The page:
Oklahoma State basketball coach Mike Boynton has embodied his slogan, “Let’s Work,” this offseason. He’s doing it because he wants to, but also because he has to. The Cowboys are coming off an impressive season that ended with fans and national figures perplexed as to why they weren’t in the NCAA Tournament.
Last year’s team will look drastically different from this season’s squad. Six of 12 players are no longer on the roster, which creates a need for an influx of recruits in Stillwater. Boynton has been busy on the crootin’ trail since the season ended, locking in six players who will be eligible for this season.
As the week goes on, I’ll take a look at the strengths of each recruit in this year’s class. We’ll start with Seminole High School’s Duncan DeMuth.
Fun fact: DeMuth’s high school is merely 100 minutes away from fellow Cowboy Thomas Dziagwa’s alma mater.
I couldn’t find full game highlights featuring DeMuth, so I’m going to base this assessment off the few clips I found from Youtube. DeMuth is 6-foot-8 and weighs 215 pounds, per 247sports. He’s a top-30 player in Florida and is a top-50 power forward in the country in his recruiting class.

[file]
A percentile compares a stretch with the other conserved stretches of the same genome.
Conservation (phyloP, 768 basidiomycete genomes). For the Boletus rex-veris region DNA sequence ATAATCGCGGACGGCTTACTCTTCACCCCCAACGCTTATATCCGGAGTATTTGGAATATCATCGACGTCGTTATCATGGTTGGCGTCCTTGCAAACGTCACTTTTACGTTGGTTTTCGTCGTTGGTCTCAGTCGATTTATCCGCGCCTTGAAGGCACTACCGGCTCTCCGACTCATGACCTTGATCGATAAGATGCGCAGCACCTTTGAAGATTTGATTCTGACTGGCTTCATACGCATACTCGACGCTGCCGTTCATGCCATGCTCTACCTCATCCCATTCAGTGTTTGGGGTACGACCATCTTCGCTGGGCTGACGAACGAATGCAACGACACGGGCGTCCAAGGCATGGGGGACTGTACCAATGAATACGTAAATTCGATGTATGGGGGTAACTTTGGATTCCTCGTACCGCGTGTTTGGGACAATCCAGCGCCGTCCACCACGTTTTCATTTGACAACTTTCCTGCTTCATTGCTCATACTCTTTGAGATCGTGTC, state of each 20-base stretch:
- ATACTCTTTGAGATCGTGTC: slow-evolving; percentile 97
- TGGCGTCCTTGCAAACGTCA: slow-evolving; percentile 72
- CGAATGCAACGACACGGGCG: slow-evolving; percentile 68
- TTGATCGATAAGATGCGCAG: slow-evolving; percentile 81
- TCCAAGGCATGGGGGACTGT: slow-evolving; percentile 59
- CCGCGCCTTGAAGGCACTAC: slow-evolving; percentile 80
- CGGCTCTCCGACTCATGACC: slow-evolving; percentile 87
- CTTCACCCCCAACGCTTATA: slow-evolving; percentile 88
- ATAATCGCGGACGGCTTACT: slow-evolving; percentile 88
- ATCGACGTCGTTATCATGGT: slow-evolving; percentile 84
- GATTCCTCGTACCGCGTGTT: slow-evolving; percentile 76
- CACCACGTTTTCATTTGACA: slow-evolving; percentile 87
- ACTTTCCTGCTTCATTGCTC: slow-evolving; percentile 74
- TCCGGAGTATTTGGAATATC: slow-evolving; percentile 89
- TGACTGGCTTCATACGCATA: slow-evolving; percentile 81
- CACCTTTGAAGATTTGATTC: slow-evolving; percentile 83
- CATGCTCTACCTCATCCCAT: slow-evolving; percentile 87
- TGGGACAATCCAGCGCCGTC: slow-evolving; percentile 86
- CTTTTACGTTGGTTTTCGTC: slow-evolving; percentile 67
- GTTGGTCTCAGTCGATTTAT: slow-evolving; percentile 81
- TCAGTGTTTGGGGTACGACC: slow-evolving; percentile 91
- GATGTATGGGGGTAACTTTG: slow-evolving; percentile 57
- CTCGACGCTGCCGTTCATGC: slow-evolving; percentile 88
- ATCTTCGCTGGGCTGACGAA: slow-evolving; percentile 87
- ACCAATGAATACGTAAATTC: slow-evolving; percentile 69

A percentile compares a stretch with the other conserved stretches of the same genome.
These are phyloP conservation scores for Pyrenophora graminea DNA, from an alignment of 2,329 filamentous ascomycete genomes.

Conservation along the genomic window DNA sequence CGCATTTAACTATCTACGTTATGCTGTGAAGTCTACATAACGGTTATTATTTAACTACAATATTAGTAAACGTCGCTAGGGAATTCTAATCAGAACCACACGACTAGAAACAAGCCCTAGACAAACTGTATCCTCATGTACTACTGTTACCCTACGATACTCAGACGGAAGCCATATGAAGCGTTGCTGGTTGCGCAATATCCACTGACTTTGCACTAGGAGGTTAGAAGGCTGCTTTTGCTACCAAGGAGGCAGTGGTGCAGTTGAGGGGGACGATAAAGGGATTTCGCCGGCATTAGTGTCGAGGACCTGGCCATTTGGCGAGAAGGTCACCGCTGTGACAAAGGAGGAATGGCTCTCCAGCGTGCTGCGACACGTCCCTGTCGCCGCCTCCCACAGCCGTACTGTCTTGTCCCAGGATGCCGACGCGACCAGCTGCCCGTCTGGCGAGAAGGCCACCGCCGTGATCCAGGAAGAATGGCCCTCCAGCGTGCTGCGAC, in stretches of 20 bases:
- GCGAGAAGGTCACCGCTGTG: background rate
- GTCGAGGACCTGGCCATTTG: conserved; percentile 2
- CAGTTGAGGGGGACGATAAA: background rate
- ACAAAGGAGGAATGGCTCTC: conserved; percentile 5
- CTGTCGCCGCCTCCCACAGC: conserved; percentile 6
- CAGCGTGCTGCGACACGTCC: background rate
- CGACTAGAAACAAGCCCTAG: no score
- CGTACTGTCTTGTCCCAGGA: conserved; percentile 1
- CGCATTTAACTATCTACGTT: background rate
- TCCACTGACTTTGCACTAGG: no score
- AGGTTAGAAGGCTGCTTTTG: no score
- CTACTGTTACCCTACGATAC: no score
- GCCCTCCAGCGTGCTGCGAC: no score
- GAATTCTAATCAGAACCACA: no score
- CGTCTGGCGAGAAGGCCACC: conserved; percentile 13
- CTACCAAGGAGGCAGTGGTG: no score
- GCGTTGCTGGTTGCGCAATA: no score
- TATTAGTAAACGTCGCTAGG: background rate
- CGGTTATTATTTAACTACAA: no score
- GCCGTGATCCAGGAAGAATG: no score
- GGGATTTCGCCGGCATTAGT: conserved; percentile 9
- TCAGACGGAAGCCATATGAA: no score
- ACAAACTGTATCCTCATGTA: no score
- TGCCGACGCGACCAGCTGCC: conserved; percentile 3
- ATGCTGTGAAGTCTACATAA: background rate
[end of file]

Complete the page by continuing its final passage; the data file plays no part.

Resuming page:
Based on the above video, DeMuth has solid finishing ability and has a nice spin move, which he uses to get closer to the rim before attempting a short fallaway jumper, or to get to the cup for an easy layup. He has a long wingspan and uses that to his advantage on defense, as well. He punished quite a few players in these clips with highlight-reel rejections.
It seems like he greatly benefitted from his size at the high school level. At 6-foot-8, he was an albatross when compared to the majority of his teammates and opponents. It seems he may project as a small forward or stretch big man at the next level.
He has good form on his jump shot and appears adept at knocking down midrange jumpers along with an occasional three. DeMuth can get to the rim if he puts the ball on the floor, but he’s going to want to tighten his handle if he wants to do that in the Big 12. Again, it’s tough to see the whole picture without actual game film, but you can see the upside here with DeMuth. With his ability to shoot from beyond the arc, he translates to a versatile forward at the next level off the bench.